About Angelo (admin)

Angelo Eliades is a presenter, trainer, writer, permaculture consultant, urban permaculture pioneer and food forest specialist.
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23 Responses to Identifying and Growing Edible Aloe Vera

  1. Giuliana Scott says:

    Excellent comparison of varieties. Thank you for sharing with us!

    Living here in Florida, we see both, and I think I have both varieties in the yard (haven’t tried to eat them LOL!) But use them for sunburn from time to time. Thanks again!


    • Angelo (admin) says:

      Thanks! They both work great for sunburn, you get quite a large amount of aloe vera gel from the huge thick leaves of the edible variety!


  2. Catherine says:

    Thanks for this article. It’s quite thought-provoking to me as a dog owner and a sometimes dog-blogger. There’s often discussion about the use of aloe vera for treating dog skin problems, because it’s almost inevitable that the dog will lick the sore spot and ingest the aloe vera gel. I’ll be looking more closely now at my own plant, as I use it often on my own dog. As far as I can remember, there’s some issue also about whether the dog owner used the thick gel on the dog’s skin, or the thinner more liquid part that lies directly under the leaf covering. (I can’t quite remember the details of that discussion.)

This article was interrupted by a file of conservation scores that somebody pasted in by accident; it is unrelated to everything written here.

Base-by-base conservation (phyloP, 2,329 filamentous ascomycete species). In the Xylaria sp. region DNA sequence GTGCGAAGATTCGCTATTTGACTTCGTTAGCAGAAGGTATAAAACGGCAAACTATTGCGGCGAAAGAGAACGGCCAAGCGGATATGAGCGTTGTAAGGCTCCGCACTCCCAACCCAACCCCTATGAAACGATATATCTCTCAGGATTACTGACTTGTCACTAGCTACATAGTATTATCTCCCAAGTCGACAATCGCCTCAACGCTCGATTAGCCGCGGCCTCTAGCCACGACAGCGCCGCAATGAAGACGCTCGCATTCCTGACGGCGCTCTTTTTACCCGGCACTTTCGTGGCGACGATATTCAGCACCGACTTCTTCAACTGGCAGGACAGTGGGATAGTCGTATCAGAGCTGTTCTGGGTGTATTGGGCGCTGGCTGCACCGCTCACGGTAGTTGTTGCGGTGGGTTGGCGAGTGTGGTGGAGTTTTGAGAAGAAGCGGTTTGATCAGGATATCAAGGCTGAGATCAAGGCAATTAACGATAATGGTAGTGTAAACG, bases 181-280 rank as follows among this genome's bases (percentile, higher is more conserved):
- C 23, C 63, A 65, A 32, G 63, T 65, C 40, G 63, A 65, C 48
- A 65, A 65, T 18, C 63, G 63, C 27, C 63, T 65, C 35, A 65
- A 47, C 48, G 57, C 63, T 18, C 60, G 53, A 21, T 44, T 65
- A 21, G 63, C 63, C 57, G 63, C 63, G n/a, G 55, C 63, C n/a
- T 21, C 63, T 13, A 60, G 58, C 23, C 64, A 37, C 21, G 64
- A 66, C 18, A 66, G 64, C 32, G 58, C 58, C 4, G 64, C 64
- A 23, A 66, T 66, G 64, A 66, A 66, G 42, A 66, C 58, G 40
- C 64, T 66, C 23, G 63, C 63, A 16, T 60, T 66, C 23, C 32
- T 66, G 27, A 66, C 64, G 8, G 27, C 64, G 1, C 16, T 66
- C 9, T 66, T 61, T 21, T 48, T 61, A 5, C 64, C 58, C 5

3. tonytomeo says:

    These Aloe vera can be SO confusing! I see them in stores labeled as Aloe vera, but they are various species, including Aloe arborescens, and even Bulbine caulescens!


  4. Jim says:

    Thank you so much, is the Aloe vera var. chinensis actually toxic or poisonous when you say non-edible, what would be the symptoms of eating it, and what colour are the flowers.


    • Angelo (admin) says:

      Flower colours described in the article, the non-edible variety is not considered toxic but it’s a strong laxative and was historically used for that purpose! I’ve avoided describing medicinal uses and alleged toxicity of various compounds in Aloe vera plants other than in a historical context as I’m not providing health advice.


      • Jim says:

        Thank you, i think i have both varieties, when i cut one and placed in water it turns dark red then turns a dark purple almost do you know if this is Aloe vera barbadensis it looks the same yet hasn’t flowered yet for me to confirm, the other variety stays clear once the aloenin has all come out in water.


  5. Jim says:

    That is the water changes colour not the plant.


  6. Boon Hong Wong says:

    I took young plant from aloe vera that doesn’t have spots, but it has spots even when matured. The flowers are pink in colour. I assume this is not edible?